With his friend Bernard Moon, another Korean- American, Mr Kim started a video-on-demand (VOD) cable television venture, deciding it was the next killer application.
“The hardest thing was getting our first start-up capital, but with my friends we raised $600,000 in 1997. We created it as a US company because it was easier to get funding – investors frowned on Korean companies that weren’t Samsung or Hyundai,” Mr Kim says.
But in Korea there was not – and still barely is – such a thing as venture capital, so potential investors always wanted to know how much of their own money they were putting in.
“In Silicon Valley, it was: ‘Give me your dreams and I’ll give you my money’. But in Korea people would say: ‘Give me your house and I’ll give you my money’,” Mr Kim says.
The Korean government is the biggest investor in ventures, contributing about 27 per cent of capital, followed by ordinary companies, VCs, pension funds and institutional investors, with half the money channelled into the information technology sector. VC funding hit Won2,000bn in 2000 but plummeted after the dotcom crash and amounted to only Won665bn (£375m) last year.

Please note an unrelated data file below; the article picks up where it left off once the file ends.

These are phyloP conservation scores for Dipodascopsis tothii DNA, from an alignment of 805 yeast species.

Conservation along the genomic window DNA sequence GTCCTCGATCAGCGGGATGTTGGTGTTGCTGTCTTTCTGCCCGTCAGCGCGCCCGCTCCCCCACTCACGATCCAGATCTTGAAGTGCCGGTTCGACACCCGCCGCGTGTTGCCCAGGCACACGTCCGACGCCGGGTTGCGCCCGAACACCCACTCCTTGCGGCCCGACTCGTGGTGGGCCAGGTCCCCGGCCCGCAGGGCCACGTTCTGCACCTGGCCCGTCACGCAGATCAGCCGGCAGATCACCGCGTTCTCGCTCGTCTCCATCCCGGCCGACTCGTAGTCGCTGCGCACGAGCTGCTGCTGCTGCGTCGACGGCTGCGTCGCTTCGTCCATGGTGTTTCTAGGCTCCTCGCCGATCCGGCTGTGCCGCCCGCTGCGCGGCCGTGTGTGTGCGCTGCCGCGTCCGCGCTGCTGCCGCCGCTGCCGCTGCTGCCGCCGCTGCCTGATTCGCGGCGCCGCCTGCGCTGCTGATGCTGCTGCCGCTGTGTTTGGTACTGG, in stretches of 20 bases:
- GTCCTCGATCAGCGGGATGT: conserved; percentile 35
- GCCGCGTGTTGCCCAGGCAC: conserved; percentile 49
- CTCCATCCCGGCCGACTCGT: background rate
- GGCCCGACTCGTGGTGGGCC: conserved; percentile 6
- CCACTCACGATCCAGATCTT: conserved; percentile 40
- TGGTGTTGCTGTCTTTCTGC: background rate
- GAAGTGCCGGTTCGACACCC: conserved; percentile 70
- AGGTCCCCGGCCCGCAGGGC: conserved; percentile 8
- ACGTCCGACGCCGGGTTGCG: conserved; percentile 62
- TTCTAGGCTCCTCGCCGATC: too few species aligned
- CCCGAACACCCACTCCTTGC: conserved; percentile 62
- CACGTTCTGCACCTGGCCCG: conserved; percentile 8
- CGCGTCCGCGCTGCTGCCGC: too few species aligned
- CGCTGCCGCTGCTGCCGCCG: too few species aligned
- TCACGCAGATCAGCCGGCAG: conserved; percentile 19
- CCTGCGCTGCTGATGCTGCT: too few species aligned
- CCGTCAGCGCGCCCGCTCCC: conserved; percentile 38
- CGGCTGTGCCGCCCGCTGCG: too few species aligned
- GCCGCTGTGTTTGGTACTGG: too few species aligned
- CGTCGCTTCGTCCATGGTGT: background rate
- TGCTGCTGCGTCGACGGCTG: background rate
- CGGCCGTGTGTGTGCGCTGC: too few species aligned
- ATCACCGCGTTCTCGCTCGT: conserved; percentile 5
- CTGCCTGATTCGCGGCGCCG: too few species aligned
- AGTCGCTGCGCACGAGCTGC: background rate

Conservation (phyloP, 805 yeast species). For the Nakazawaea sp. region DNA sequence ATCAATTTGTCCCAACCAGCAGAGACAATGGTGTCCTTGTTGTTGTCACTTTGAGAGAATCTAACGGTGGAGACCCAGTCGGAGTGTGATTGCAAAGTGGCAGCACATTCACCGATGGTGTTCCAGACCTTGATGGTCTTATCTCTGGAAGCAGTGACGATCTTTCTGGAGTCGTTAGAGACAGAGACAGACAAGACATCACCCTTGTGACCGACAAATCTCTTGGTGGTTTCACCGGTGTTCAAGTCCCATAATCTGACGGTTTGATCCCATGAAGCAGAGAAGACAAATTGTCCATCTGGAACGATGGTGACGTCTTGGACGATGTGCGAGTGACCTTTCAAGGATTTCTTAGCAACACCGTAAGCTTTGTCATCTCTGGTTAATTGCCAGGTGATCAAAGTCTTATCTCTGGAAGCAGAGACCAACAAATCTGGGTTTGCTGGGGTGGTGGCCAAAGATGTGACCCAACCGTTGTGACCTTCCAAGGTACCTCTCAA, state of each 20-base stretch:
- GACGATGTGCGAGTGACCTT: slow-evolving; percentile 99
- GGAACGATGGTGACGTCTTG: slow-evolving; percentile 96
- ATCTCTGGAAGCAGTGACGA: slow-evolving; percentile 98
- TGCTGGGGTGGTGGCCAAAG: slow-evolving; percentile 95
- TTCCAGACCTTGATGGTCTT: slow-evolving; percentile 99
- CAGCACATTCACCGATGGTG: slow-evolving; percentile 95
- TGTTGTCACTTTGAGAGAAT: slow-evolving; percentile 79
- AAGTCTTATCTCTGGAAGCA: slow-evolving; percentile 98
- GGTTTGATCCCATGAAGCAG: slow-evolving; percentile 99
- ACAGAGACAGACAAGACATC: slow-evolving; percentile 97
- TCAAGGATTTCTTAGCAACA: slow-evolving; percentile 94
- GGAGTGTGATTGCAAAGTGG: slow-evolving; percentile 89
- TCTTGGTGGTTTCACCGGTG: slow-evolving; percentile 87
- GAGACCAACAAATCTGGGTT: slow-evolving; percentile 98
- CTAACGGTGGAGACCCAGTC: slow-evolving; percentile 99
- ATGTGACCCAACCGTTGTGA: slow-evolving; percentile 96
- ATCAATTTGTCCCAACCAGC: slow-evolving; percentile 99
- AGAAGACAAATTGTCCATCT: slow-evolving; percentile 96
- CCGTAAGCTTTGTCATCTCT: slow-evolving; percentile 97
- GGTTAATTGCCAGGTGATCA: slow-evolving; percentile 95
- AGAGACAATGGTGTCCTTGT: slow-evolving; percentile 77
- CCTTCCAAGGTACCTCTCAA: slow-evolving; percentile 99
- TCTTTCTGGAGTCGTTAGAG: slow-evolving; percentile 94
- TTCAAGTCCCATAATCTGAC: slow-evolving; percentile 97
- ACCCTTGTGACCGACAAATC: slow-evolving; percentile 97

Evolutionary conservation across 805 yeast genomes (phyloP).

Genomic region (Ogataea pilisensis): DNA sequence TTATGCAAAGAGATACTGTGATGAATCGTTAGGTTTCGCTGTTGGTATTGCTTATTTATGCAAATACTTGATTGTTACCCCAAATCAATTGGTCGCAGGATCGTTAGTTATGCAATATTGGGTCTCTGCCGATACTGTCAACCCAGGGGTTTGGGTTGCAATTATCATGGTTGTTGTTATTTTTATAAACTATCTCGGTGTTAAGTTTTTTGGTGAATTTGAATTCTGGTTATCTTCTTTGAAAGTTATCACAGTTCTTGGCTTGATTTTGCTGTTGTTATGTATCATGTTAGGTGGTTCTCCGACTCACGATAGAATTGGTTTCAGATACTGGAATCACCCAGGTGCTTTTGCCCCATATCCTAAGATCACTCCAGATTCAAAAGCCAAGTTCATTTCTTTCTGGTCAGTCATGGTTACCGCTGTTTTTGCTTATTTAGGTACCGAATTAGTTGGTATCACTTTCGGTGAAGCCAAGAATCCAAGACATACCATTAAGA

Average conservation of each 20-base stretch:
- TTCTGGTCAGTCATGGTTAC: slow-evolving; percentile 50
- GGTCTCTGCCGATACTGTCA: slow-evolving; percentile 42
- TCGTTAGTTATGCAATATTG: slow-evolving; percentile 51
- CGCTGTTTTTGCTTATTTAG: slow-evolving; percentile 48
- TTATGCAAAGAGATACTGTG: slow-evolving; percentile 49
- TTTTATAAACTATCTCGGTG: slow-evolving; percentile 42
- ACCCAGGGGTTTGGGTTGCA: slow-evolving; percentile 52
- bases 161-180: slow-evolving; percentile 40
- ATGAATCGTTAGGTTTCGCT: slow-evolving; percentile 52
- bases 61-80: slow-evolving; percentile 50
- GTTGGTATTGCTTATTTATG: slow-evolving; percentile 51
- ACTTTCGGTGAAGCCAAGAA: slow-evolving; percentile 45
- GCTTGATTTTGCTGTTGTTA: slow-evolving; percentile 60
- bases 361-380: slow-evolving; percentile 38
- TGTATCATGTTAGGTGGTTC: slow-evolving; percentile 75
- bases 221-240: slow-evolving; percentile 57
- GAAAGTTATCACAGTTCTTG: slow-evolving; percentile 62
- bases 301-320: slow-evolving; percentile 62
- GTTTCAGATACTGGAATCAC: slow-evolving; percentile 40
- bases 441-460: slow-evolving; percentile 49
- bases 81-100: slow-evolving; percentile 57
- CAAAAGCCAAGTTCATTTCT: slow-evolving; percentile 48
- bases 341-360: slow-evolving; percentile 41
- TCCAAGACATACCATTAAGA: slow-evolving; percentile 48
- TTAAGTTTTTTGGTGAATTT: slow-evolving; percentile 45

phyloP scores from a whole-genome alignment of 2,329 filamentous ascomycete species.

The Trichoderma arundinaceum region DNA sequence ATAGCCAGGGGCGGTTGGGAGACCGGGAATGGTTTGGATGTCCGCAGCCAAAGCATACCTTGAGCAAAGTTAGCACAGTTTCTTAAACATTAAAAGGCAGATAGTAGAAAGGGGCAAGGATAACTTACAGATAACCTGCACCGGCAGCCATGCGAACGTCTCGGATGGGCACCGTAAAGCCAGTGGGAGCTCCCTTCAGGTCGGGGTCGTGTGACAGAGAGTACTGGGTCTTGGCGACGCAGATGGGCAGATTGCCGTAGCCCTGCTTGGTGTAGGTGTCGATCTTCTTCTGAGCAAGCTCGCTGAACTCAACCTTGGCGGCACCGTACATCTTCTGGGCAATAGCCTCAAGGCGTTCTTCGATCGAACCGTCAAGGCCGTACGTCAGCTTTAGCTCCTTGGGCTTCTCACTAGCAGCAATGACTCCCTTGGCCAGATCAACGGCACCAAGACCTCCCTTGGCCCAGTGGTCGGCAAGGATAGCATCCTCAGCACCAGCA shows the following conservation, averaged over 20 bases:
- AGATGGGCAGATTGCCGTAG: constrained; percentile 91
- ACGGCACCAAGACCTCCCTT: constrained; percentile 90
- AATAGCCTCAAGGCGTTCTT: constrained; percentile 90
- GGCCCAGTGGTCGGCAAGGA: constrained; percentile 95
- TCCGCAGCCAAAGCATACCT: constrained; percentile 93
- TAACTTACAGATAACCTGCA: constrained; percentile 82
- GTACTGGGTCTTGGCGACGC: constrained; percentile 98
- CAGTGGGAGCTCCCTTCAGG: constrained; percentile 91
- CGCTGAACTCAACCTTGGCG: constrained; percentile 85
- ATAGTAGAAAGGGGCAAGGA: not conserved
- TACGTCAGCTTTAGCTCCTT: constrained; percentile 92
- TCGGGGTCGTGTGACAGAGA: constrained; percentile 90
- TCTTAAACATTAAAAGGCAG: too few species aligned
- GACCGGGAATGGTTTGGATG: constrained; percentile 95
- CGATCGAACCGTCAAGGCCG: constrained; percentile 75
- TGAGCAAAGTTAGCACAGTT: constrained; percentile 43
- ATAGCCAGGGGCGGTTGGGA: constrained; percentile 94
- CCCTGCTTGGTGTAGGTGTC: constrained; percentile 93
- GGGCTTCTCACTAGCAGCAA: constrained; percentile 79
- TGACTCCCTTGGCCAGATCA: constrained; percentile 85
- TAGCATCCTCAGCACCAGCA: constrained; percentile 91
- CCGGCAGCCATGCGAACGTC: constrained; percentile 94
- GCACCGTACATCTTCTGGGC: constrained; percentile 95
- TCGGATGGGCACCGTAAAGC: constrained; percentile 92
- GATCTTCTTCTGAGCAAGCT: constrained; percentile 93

Mr Moon, who now advises technology companies, adds “cash is king” in Korea and other Asian countries. “In the US, venture capitalists say they don’t want to take more than 50 per cent in a company because it discourages entrepreneurship, but in Asia, investors look to take more than 50 per cent because they don’t value the intangibles,” he says.
Nevertheless, their VOD venture, called View Plus, got off to a good start, with moral support as well as financial backing from technology guru Masayoshi Son of Japan’s Softbank. But Softbank suggested that Mr Kim put View Plus to one side to set up the Korean operations of HeyAnita, a telecommunications company.
Then came the bursting of the dotcom bubble, which spelt the end of the cash for both ventures.
So Mr Kim took a day job as chief financial officer at Nexon, an online gaming company started by his college room-mate. At that time the company had revenues of $30m but it had hit $100m by the time Mr Kim left.
“I’m very, very restless and at that time I was also a board member of Innotive, which was very typical of small Korean companies: it had great technology but no access to sales and marketing expertise or the capital to grow,” he says. So Mr Kim embarked on a management buy-out.